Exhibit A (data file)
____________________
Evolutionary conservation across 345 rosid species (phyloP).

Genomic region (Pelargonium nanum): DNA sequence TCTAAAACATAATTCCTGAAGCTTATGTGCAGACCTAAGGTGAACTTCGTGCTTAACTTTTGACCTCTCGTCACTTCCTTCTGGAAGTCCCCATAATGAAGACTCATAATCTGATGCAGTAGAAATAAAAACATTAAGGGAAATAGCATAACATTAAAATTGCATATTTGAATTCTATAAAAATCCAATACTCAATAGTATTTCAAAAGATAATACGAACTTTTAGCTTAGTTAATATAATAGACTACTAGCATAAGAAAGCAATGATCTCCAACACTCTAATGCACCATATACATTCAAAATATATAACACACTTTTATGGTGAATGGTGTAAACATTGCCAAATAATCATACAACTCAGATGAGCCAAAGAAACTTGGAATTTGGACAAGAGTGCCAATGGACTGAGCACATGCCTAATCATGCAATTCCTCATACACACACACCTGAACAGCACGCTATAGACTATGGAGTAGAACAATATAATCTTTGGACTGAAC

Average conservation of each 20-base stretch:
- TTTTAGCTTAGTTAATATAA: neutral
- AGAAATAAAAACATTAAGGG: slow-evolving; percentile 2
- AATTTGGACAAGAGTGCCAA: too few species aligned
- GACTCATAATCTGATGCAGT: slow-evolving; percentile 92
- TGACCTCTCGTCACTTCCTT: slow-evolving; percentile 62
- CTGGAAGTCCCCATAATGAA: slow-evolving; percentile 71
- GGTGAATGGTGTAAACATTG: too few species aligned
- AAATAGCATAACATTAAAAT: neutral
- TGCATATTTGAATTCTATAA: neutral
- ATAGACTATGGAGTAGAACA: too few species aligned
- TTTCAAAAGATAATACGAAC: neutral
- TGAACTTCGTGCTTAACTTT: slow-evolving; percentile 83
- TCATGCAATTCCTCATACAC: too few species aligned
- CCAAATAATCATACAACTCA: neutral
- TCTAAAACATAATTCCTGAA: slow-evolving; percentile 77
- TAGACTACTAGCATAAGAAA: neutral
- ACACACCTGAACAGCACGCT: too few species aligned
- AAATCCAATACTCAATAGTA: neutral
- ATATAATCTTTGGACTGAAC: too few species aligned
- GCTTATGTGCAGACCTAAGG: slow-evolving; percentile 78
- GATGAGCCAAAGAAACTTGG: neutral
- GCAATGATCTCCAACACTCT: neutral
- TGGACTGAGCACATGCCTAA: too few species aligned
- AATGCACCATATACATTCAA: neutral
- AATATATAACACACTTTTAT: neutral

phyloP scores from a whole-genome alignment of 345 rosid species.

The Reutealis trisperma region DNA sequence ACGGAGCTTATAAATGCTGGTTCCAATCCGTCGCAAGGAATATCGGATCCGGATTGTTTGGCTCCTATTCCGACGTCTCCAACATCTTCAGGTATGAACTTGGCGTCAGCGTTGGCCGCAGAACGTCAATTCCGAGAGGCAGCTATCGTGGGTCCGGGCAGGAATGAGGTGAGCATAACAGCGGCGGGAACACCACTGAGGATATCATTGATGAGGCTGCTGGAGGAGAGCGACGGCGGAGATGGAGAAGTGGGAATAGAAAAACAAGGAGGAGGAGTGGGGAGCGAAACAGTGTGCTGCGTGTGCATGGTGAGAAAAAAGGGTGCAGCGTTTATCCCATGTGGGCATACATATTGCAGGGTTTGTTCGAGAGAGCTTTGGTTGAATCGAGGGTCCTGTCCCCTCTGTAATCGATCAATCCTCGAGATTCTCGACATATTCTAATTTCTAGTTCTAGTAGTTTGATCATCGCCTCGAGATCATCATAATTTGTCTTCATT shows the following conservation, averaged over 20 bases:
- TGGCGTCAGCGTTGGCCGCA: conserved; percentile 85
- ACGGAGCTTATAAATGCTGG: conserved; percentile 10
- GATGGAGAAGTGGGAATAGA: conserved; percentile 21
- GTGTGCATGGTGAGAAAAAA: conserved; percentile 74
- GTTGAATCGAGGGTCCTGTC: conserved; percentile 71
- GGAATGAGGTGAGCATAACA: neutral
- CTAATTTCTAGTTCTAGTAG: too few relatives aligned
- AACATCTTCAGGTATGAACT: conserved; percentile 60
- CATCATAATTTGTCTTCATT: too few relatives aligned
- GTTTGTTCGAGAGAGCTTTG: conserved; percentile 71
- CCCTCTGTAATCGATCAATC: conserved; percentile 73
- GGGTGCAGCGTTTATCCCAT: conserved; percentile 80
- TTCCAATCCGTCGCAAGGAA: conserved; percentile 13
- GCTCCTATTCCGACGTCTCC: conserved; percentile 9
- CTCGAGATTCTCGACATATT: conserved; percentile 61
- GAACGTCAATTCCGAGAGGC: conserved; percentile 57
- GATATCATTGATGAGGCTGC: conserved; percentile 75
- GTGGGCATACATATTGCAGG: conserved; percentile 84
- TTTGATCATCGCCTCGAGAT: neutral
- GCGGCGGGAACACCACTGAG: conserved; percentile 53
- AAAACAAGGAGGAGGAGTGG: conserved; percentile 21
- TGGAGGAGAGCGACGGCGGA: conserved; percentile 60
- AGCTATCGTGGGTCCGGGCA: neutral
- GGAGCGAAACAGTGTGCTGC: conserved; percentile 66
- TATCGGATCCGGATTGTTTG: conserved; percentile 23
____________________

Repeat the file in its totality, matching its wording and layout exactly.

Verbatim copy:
Evolutionary conservation across 345 rosid species (phyloP).

Genomic region (Pelargonium nanum): DNA sequence TCTAAAACATAATTCCTGAAGCTTATGTGCAGACCTAAGGTGAACTTCGTGCTTAACTTTTGACCTCTCGTCACTTCCTTCTGGAAGTCCCCATAATGAAGACTCATAATCTGATGCAGTAGAAATAAAAACATTAAGGGAAATAGCATAACATTAAAATTGCATATTTGAATTCTATAAAAATCCAATACTCAATAGTATTTCAAAAGATAATACGAACTTTTAGCTTAGTTAATATAATAGACTACTAGCATAAGAAAGCAATGATCTCCAACACTCTAATGCACCATATACATTCAAAATATATAACACACTTTTATGGTGAATGGTGTAAACATTGCCAAATAATCATACAACTCAGATGAGCCAAAGAAACTTGGAATTTGGACAAGAGTGCCAATGGACTGAGCACATGCCTAATCATGCAATTCCTCATACACACACACCTGAACAGCACGCTATAGACTATGGAGTAGAACAATATAATCTTTGGACTGAAC

Average conservation of each 20-base stretch:
- TTTTAGCTTAGTTAATATAA: neutral
- AGAAATAAAAACATTAAGGG: slow-evolving; percentile 2
- AATTTGGACAAGAGTGCCAA: too few species aligned
- GACTCATAATCTGATGCAGT: slow-evolving; percentile 92
- TGACCTCTCGTCACTTCCTT: slow-evolving; percentile 62
- CTGGAAGTCCCCATAATGAA: slow-evolving; percentile 71
- GGTGAATGGTGTAAACATTG: too few species aligned
- AAATAGCATAACATTAAAAT: neutral
- TGCATATTTGAATTCTATAA: neutral
- ATAGACTATGGAGTAGAACA: too few species aligned
- TTTCAAAAGATAATACGAAC: neutral
- TGAACTTCGTGCTTAACTTT: slow-evolving; percentile 83
- TCATGCAATTCCTCATACAC: too few species aligned
- CCAAATAATCATACAACTCA: neutral
- TCTAAAACATAATTCCTGAA: slow-evolving; percentile 77
- TAGACTACTAGCATAAGAAA: neutral
- ACACACCTGAACAGCACGCT: too few species aligned
- AAATCCAATACTCAATAGTA: neutral
- ATATAATCTTTGGACTGAAC: too few species aligned
- GCTTATGTGCAGACCTAAGG: slow-evolving; percentile 78
- GATGAGCCAAAGAAACTTGG: neutral
- GCAATGATCTCCAACACTCT: neutral
- TGGACTGAGCACATGCCTAA: too few species aligned
- AATGCACCATATACATTCAA: neutral
- AATATATAACACACTTTTAT: neutral

phyloP scores from a whole-genome alignment of 345 rosid species.

The Reutealis trisperma region DNA sequence ACGGAGCTTATAAATGCTGGTTCCAATCCGTCGCAAGGAATATCGGATCCGGATTGTTTGGCTCCTATTCCGACGTCTCCAACATCTTCAGGTATGAACTTGGCGTCAGCGTTGGCCGCAGAACGTCAATTCCGAGAGGCAGCTATCGTGGGTCCGGGCAGGAATGAGGTGAGCATAACAGCGGCGGGAACACCACTGAGGATATCATTGATGAGGCTGCTGGAGGAGAGCGACGGCGGAGATGGAGAAGTGGGAATAGAAAAACAAGGAGGAGGAGTGGGGAGCGAAACAGTGTGCTGCGTGTGCATGGTGAGAAAAAAGGGTGCAGCGTTTATCCCATGTGGGCATACATATTGCAGGGTTTGTTCGAGAGAGCTTTGGTTGAATCGAGGGTCCTGTCCCCTCTGTAATCGATCAATCCTCGAGATTCTCGACATATTCTAATTTCTAGTTCTAGTAGTTTGATCATCGCCTCGAGATCATCATAATTTGTCTTCATT shows the following conservation, averaged over 20 bases:
- TGGCGTCAGCGTTGGCCGCA: conserved; percentile 85
- ACGGAGCTTATAAATGCTGG: conserved; percentile 10
- GATGGAGAAGTGGGAATAGA: conserved; percentile 21
- GTGTGCATGGTGAGAAAAAA: conserved; percentile 74
- GTTGAATCGAGGGTCCTGTC: conserved; percentile 71
- GGAATGAGGTGAGCATAACA: neutral
- CTAATTTCTAGTTCTAGTAG: too few relatives aligned
- AACATCTTCAGGTATGAACT: conserved; percentile 60
- CATCATAATTTGTCTTCATT: too few relatives aligned
- GTTTGTTCGAGAGAGCTTTG: conserved; percentile 71
- CCCTCTGTAATCGATCAATC: conserved; percentile 73
- GGGTGCAGCGTTTATCCCAT: conserved; percentile 80
- TTCCAATCCGTCGCAAGGAA: conserved; percentile 13
- GCTCCTATTCCGACGTCTCC: conserved; percentile 9
- CTCGAGATTCTCGACATATT: conserved; percentile 61
- GAACGTCAATTCCGAGAGGC: conserved; percentile 57
- GATATCATTGATGAGGCTGC: conserved; percentile 75
- GTGGGCATACATATTGCAGG: conserved; percentile 84
- TTTGATCATCGCCTCGAGAT: neutral
- GCGGCGGGAACACCACTGAG: conserved; percentile 53
- AAAACAAGGAGGAGGAGTGG: conserved; percentile 21
- TGGAGGAGAGCGACGGCGGA: conserved; percentile 60
- AGCTATCGTGGGTCCGGGCA: neutral
- GGAGCGAAACAGTGTGCTGC: conserved; percentile 66
- TATCGGATCCGGATTGTTTG: conserved; percentile 23